Dr. Shelley Montgomery is the instructional partner at Etowah High in the Attalla City (AL) Schools system.
by Shelley Montgomery
Recently, a friend sent me the link to a blog post from Grant Wiggins entitled “A veteran teacher turned coach shadows 2 students for 2 days – a sobering lesson learned”
and asked me what I thought.
As an instructional coach, I have visited tons of classrooms on numerous occasions. In fact, I try to go into at least two different classrooms per day. But I had never really viewed the classrooms in my school through the eyes of the students who fill the desks.
This school year we are working towards a change in the culture of our high school. We have considered what effective instruction should look like and what engaged student learners should look like. We are also participating in a motivational book study.
We are doing everything we know how to do to make our high school an effective institution where students graduate with the skills and knowledge they will need for college and for the workplace. Everything except consider what school is like through the students’ eyes. I decided to give it a try.
Shadowing our students
On Monday morning, I pulled several schedules of students who I knew to be “at-risk” for dropping out of school. These students were behind on credits and some were even discipline problems. I randomly chose one student’s schedule to follow for the day. The first thing I noticed was that my day was filled with core academic classes since I had credits to recoup.
My “at-risk” Monday schedule was:
1st period- History (10th grade)
2nd block- Character Education (required for all 9th graders)
3rd block- Physical Science (11th grade)
4th block- Algebra I (9th grade)
5th period- English (11th grade)
On Tuesday, I chose the schedule of a typical “honors” student (taking an AP class). I was really curious to see if the student experience at school was different for an “honors” student versus an “at-risk” student. The schedule was just as challenging, with academic core classes every block.
My “honors” Tuesday schedule was:
1st period- Anatomy and Physiology
2nd block- AP Biology (*alternates w/AP Lit but today was Bio)
3rd block- Health Occupations
4th block- Honors Government
5th period- Algebra II/Trig
What did I learn from this experience?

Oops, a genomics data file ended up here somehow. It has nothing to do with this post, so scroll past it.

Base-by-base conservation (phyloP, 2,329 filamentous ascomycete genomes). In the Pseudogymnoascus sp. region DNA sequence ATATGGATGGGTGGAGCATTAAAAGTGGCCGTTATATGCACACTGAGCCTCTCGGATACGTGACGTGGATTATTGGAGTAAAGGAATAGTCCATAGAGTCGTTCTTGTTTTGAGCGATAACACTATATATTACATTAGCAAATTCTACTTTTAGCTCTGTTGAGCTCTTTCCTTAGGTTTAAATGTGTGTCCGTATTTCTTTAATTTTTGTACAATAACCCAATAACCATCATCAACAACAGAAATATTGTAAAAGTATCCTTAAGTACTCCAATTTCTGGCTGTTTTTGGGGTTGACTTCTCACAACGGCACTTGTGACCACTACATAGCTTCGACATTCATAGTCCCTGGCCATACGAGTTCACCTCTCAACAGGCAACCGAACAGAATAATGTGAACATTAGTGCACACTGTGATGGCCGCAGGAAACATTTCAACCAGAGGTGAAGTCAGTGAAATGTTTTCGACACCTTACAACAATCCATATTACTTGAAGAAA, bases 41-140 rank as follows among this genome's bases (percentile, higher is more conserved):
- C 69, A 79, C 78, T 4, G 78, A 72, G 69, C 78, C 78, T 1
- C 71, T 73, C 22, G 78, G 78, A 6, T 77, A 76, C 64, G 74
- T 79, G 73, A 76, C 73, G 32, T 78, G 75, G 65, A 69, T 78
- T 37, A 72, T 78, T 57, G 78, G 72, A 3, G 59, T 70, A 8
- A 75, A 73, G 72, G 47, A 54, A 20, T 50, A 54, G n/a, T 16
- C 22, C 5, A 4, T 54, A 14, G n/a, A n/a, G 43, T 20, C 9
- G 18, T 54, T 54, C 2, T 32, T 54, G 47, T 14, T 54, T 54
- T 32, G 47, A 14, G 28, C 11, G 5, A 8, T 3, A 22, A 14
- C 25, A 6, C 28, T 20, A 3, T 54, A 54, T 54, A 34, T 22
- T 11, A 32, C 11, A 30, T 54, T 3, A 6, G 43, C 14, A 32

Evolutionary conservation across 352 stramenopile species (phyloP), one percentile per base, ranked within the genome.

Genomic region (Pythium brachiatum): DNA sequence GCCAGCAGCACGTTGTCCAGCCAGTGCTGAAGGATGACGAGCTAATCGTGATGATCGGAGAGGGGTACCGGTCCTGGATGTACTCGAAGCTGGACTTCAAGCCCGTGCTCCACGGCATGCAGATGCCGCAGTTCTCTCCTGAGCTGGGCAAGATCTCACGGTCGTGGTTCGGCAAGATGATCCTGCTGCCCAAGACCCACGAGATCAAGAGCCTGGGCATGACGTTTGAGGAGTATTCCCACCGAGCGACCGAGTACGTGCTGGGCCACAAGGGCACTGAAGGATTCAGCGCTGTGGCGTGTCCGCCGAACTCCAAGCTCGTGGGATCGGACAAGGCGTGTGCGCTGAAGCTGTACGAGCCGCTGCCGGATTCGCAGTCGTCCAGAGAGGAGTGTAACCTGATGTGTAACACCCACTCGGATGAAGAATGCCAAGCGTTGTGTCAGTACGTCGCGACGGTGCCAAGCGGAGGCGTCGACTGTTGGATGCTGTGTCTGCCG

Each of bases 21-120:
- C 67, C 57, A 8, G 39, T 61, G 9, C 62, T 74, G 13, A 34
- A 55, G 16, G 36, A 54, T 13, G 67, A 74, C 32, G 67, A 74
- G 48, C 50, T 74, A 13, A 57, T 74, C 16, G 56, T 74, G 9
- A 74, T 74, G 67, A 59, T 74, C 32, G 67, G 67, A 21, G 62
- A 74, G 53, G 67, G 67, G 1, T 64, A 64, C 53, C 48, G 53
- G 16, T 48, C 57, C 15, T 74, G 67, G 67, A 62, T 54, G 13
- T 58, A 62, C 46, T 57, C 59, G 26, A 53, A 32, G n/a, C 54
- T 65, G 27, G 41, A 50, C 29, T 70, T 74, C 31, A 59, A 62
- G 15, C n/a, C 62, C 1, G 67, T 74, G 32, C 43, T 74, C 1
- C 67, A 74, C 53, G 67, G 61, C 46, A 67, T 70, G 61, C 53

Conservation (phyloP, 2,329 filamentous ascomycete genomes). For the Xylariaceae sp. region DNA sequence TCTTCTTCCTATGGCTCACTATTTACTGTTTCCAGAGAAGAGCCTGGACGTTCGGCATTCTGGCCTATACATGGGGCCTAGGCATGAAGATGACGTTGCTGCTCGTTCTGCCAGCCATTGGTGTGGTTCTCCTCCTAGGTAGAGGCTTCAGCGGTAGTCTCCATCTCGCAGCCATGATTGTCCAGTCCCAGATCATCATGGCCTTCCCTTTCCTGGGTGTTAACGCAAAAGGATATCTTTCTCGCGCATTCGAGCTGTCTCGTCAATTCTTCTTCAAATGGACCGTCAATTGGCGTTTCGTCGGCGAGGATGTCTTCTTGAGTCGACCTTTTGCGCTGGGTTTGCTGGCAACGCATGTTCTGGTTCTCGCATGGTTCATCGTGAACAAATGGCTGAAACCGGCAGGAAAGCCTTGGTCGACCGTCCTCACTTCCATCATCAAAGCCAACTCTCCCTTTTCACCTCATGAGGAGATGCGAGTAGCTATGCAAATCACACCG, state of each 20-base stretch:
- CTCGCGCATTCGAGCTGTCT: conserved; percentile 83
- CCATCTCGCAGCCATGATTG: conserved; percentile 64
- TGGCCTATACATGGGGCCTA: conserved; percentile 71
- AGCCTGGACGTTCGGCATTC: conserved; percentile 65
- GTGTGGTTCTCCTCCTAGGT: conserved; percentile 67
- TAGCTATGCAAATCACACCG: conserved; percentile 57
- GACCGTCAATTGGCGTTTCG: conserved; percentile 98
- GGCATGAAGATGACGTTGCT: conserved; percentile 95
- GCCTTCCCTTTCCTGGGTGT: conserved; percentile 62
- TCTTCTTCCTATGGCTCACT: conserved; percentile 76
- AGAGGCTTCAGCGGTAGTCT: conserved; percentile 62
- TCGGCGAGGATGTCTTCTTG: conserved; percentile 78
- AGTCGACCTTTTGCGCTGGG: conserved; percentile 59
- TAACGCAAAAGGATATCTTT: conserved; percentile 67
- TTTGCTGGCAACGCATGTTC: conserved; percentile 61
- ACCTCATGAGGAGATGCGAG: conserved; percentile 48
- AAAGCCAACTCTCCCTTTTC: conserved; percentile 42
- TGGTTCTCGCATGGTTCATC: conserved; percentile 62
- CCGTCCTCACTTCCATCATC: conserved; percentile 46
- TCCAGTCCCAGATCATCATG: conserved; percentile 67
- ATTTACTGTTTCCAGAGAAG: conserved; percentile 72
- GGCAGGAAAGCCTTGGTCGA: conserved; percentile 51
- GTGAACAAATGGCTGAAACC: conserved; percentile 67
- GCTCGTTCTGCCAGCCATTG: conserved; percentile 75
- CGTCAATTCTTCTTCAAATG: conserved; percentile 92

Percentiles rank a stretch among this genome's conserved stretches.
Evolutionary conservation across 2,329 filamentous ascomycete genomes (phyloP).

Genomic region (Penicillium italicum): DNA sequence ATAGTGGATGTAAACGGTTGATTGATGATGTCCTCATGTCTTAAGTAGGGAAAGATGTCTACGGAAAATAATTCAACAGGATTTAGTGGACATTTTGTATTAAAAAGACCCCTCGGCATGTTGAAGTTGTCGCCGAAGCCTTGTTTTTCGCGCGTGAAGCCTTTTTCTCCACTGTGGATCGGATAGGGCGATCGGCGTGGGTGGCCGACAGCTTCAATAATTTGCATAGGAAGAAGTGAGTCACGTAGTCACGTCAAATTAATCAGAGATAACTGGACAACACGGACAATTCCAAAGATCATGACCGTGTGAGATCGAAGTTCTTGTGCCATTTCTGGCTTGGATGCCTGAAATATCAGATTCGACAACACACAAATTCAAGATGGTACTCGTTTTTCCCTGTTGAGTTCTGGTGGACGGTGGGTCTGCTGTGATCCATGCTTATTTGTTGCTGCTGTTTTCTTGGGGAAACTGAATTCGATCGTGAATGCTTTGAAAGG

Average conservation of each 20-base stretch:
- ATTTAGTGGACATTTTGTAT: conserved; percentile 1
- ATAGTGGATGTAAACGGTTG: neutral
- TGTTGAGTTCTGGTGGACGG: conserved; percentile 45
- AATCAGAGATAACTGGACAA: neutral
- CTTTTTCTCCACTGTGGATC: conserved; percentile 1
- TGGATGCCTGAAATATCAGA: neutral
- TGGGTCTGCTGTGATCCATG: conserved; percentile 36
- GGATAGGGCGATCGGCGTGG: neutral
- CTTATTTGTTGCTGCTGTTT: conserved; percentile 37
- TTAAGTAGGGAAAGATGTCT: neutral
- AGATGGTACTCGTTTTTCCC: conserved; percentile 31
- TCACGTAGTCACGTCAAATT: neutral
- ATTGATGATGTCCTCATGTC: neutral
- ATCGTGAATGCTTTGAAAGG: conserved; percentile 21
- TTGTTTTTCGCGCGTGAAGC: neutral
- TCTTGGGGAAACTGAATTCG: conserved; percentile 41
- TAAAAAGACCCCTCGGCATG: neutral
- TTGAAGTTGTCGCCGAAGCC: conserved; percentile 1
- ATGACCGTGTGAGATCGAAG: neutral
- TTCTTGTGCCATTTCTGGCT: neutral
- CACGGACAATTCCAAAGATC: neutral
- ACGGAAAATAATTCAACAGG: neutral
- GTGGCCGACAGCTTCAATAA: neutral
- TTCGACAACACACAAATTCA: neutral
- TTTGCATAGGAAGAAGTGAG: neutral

Wow! It was powerful. I had seriously forgotten what it feels like to be a student in a desk. The uncertainty, the fear, the feeling of being overwhelmed by the sheer volume of information to which I was exposed. I felt like a kid must feel when they are absent a lot. I sort of knew what was going on in class (because I vaguely remembered it), but I just wasn’t really confident in my knowledge.
If I was still a classroom teacher, there definitely are some things that I would adjust to benefit my students. These can be summed up in 3 areas:
Effective classes begin with high expectations – high expectations from teachers of their students, as well as high expectations from students of their teachers. It’s a two-way street.
In an overwhelming majority of classrooms I visited during my time as a “student,” only a small percentage had a learning target or objective visible. And, in that small minority of classrooms, not one of those teachers ever referred to the learning target at all.
For a student, this creates a lot of uncertainty. They want to please their teacher, they really do. It doesn’t seem to matter if they are elementary students or high school seniors – they want to know if the work they are doing is good enough and meets the expectations of their teacher.
So, how can they tell if they are on the road to meeting the learning goal their teacher has in mind? Difficult...especially if they don’t know where they’re going. It’s almost like getting into the car with someone, not having a clue where we are going, how long it will take, or why we are going at all. Are we prepared? Did I need to pack a suitcase? How long will we be in the car? What time are we leaving and returning? All of these are valid questions when you have no idea what’s going on.
Translate that into a classroom: How much more effective would our lessons be if we let students in on our “top secret learning plan”?
Students want to know what they are supposed to be learning… and why. They like to have something to measure their own progress by so they can judge where they stand in their understanding. How empowering would it be for students to be able to monitor their own understanding before they are given a big test? We owe it to them to make them a partner in their own learning.
The environment is that intangible web that infiltrates every aspect of every classroom and touches every person in the room, including the teacher. It is something that is undefined, yet defines each class uniquely. It can make (or break) classroom relationships between students and the teacher, as well as among the students themselves.
The classroom environment, while nebulous and undefined, is probably the most important factor in determining student success in the classroom.
Let me explain why I make such a strong statement.
When I was a student for those days, there were classes I attended that made me love school – and those that made me want to never darken the door of the school again. So what made the difference? The classroom environment.
The classes that drew me in and made me look forward to the next meeting were those that felt “safe.” Even though I was a “visitor” for the day, the class was accepting and included me without any prompting from the teacher. These classrooms were places of open discussion and mutual respect. Students were not afraid to voice an opinion or speak up.
The teachers of these classes were openly interested in what the students had to say. Students worked cooperatively in groups or with partners. Questions were thought-provoking and dialogue between students about class topics was encouraged. Classes were conducted in a stress-free, non-judgmental fashion. As a result, discipline issues were minimal or non-existent.